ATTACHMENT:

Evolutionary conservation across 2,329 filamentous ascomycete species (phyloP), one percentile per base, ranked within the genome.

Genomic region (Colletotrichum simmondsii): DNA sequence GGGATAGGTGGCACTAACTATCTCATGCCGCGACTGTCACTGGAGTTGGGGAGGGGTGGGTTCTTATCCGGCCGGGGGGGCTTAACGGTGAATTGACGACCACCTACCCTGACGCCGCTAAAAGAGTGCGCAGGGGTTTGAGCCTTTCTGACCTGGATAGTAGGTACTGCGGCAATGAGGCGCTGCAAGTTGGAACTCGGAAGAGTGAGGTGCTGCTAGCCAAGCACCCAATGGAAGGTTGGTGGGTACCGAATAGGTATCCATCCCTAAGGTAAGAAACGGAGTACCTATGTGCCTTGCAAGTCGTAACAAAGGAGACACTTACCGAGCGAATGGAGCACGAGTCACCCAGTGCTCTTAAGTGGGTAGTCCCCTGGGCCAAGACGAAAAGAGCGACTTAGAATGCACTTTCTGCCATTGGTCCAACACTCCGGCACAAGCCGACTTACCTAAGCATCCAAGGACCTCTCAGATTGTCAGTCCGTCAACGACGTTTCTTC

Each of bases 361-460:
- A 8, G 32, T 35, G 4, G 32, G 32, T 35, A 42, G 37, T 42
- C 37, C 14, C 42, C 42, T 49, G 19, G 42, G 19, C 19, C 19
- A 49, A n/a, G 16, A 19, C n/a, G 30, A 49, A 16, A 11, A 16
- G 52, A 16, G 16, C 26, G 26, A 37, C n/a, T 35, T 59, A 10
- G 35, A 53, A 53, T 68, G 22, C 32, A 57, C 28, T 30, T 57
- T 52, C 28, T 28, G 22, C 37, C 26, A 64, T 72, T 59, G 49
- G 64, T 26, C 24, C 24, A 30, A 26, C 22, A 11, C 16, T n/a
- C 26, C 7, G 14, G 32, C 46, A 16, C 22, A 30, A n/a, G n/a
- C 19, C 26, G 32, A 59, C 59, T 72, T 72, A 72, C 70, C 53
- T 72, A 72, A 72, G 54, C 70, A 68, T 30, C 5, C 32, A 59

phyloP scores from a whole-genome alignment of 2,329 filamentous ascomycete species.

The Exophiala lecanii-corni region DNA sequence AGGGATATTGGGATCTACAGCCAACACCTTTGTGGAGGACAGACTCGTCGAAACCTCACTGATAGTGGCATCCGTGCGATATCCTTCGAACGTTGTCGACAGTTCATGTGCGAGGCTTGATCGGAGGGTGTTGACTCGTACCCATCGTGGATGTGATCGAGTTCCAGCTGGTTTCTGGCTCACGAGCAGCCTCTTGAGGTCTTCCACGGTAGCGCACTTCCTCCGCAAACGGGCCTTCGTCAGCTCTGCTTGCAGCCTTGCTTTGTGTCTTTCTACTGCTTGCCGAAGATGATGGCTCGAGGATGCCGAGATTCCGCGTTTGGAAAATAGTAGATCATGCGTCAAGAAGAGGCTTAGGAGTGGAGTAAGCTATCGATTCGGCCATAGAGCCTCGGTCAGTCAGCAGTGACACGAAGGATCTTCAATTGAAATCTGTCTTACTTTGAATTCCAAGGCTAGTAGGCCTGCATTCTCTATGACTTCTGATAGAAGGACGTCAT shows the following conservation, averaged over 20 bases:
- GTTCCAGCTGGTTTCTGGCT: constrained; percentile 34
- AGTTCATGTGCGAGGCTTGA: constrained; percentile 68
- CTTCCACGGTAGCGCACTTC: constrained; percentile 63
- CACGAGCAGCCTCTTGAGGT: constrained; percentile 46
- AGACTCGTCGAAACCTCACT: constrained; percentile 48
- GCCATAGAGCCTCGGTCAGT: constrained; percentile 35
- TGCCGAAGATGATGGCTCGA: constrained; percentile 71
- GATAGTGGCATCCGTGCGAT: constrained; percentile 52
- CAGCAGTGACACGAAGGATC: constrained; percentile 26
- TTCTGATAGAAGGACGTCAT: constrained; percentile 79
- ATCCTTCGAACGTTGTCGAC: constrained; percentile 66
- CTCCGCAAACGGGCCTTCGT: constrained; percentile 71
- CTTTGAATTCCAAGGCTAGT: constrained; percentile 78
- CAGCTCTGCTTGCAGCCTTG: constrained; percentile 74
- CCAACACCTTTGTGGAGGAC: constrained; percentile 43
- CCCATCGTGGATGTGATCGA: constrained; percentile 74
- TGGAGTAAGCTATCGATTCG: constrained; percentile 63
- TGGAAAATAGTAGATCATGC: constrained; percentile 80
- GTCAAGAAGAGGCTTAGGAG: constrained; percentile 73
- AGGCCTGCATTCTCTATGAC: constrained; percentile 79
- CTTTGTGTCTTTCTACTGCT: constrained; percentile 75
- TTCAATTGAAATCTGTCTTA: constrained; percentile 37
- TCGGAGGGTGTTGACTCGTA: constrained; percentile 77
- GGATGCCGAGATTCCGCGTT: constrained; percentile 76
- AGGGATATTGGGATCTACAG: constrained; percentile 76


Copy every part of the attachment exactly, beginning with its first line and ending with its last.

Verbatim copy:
Evolutionary conservation across 2,329 filamentous ascomycete species (phyloP), one percentile per base, ranked within the genome.

Genomic region (Colletotrichum simmondsii): DNA sequence GGGATAGGTGGCACTAACTATCTCATGCCGCGACTGTCACTGGAGTTGGGGAGGGGTGGGTTCTTATCCGGCCGGGGGGGCTTAACGGTGAATTGACGACCACCTACCCTGACGCCGCTAAAAGAGTGCGCAGGGGTTTGAGCCTTTCTGACCTGGATAGTAGGTACTGCGGCAATGAGGCGCTGCAAGTTGGAACTCGGAAGAGTGAGGTGCTGCTAGCCAAGCACCCAATGGAAGGTTGGTGGGTACCGAATAGGTATCCATCCCTAAGGTAAGAAACGGAGTACCTATGTGCCTTGCAAGTCGTAACAAAGGAGACACTTACCGAGCGAATGGAGCACGAGTCACCCAGTGCTCTTAAGTGGGTAGTCCCCTGGGCCAAGACGAAAAGAGCGACTTAGAATGCACTTTCTGCCATTGGTCCAACACTCCGGCACAAGCCGACTTACCTAAGCATCCAAGGACCTCTCAGATTGTCAGTCCGTCAACGACGTTTCTTC

Each of bases 361-460:
- A 8, G 32, T 35, G 4, G 32, G 32, T 35, A 42, G 37, T 42
- C 37, C 14, C 42, C 42, T 49, G 19, G 42, G 19, C 19, C 19
- A 49, A n/a, G 16, A 19, C n/a, G 30, A 49, A 16, A 11, A 16
- G 52, A 16, G 16, C 26, G 26, A 37, C n/a, T 35, T 59, A 10
- G 35, A 53, A 53, T 68, G 22, C 32, A 57, C 28, T 30, T 57
- T 52, C 28, T 28, G 22, C 37, C 26, A 64, T 72, T 59, G 49
- G 64, T 26, C 24, C 24, A 30, A 26, C 22, A 11, C 16, T n/a
- C 26, C 7, G 14, G 32, C 46, A 16, C 22, A 30, A n/a, G n/a
- C 19, C 26, G 32, A 59, C 59, T 72, T 72, A 72, C 70, C 53
- T 72, A 72, A 72, G 54, C 70, A 68, T 30, C 5, C 32, A 59

phyloP scores from a whole-genome alignment of 2,329 filamentous ascomycete species.

The Exophiala lecanii-corni region DNA sequence AGGGATATTGGGATCTACAGCCAACACCTTTGTGGAGGACAGACTCGTCGAAACCTCACTGATAGTGGCATCCGTGCGATATCCTTCGAACGTTGTCGACAGTTCATGTGCGAGGCTTGATCGGAGGGTGTTGACTCGTACCCATCGTGGATGTGATCGAGTTCCAGCTGGTTTCTGGCTCACGAGCAGCCTCTTGAGGTCTTCCACGGTAGCGCACTTCCTCCGCAAACGGGCCTTCGTCAGCTCTGCTTGCAGCCTTGCTTTGTGTCTTTCTACTGCTTGCCGAAGATGATGGCTCGAGGATGCCGAGATTCCGCGTTTGGAAAATAGTAGATCATGCGTCAAGAAGAGGCTTAGGAGTGGAGTAAGCTATCGATTCGGCCATAGAGCCTCGGTCAGTCAGCAGTGACACGAAGGATCTTCAATTGAAATCTGTCTTACTTTGAATTCCAAGGCTAGTAGGCCTGCATTCTCTATGACTTCTGATAGAAGGACGTCAT shows the following conservation, averaged over 20 bases:
- GTTCCAGCTGGTTTCTGGCT: constrained; percentile 34
- AGTTCATGTGCGAGGCTTGA: constrained; percentile 68
- CTTCCACGGTAGCGCACTTC: constrained; percentile 63
- CACGAGCAGCCTCTTGAGGT: constrained; percentile 46
- AGACTCGTCGAAACCTCACT: constrained; percentile 48
- GCCATAGAGCCTCGGTCAGT: constrained; percentile 35
- TGCCGAAGATGATGGCTCGA: constrained; percentile 71
- GATAGTGGCATCCGTGCGAT: constrained; percentile 52
- CAGCAGTGACACGAAGGATC: constrained; percentile 26
- TTCTGATAGAAGGACGTCAT: constrained; percentile 79
- ATCCTTCGAACGTTGTCGAC: constrained; percentile 66
- CTCCGCAAACGGGCCTTCGT: constrained; percentile 71
- CTTTGAATTCCAAGGCTAGT: constrained; percentile 78
- CAGCTCTGCTTGCAGCCTTG: constrained; percentile 74
- CCAACACCTTTGTGGAGGAC: constrained; percentile 43
- CCCATCGTGGATGTGATCGA: constrained; percentile 74
- TGGAGTAAGCTATCGATTCG: constrained; percentile 63
- TGGAAAATAGTAGATCATGC: constrained; percentile 80
- GTCAAGAAGAGGCTTAGGAG: constrained; percentile 73
- AGGCCTGCATTCTCTATGAC: constrained; percentile 79
- CTTTGTGTCTTTCTACTGCT: constrained; percentile 75
- TTCAATTGAAATCTGTCTTA: constrained; percentile 37
- TCGGAGGGTGTTGACTCGTA: constrained; percentile 77
- GGATGCCGAGATTCCGCGTT: constrained; percentile 76
- AGGGATATTGGGATCTACAG: constrained; percentile 76